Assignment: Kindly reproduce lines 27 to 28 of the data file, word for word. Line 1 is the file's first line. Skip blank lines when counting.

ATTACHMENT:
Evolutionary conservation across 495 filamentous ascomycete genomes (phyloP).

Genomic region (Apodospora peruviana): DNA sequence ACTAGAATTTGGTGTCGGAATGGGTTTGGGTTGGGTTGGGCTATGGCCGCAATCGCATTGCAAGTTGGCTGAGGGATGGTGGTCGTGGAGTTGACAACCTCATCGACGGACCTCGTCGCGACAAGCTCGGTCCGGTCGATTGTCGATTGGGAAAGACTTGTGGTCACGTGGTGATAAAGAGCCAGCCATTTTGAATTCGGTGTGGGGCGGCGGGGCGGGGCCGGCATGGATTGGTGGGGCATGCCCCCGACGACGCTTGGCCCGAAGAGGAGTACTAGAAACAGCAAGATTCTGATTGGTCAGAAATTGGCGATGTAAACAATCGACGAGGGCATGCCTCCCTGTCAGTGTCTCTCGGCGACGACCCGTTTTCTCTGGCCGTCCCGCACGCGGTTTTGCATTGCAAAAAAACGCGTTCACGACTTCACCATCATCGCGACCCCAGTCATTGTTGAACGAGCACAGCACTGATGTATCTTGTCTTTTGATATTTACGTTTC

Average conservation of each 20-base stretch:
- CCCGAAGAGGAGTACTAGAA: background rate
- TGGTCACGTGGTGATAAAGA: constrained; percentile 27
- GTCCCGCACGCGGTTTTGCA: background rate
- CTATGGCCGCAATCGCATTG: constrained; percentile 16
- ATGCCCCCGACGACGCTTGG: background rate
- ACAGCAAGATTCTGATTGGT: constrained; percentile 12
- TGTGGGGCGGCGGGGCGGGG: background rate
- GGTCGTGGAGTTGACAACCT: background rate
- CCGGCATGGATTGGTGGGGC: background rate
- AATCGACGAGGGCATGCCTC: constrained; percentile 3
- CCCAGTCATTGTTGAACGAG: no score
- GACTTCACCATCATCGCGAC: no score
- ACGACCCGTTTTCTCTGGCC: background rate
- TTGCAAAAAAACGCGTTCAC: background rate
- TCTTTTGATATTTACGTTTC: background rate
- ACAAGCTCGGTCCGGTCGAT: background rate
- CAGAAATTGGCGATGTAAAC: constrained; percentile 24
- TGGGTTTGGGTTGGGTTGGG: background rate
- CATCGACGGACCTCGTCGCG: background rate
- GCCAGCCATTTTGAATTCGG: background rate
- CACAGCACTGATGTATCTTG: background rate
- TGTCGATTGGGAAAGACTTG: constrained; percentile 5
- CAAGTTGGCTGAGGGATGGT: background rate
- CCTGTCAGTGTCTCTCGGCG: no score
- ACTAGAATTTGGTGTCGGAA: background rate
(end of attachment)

- CCTGTCAGTGTCTCTCGGCG: no score
- ACTAGAATTTGGTGTCGGAA: background rate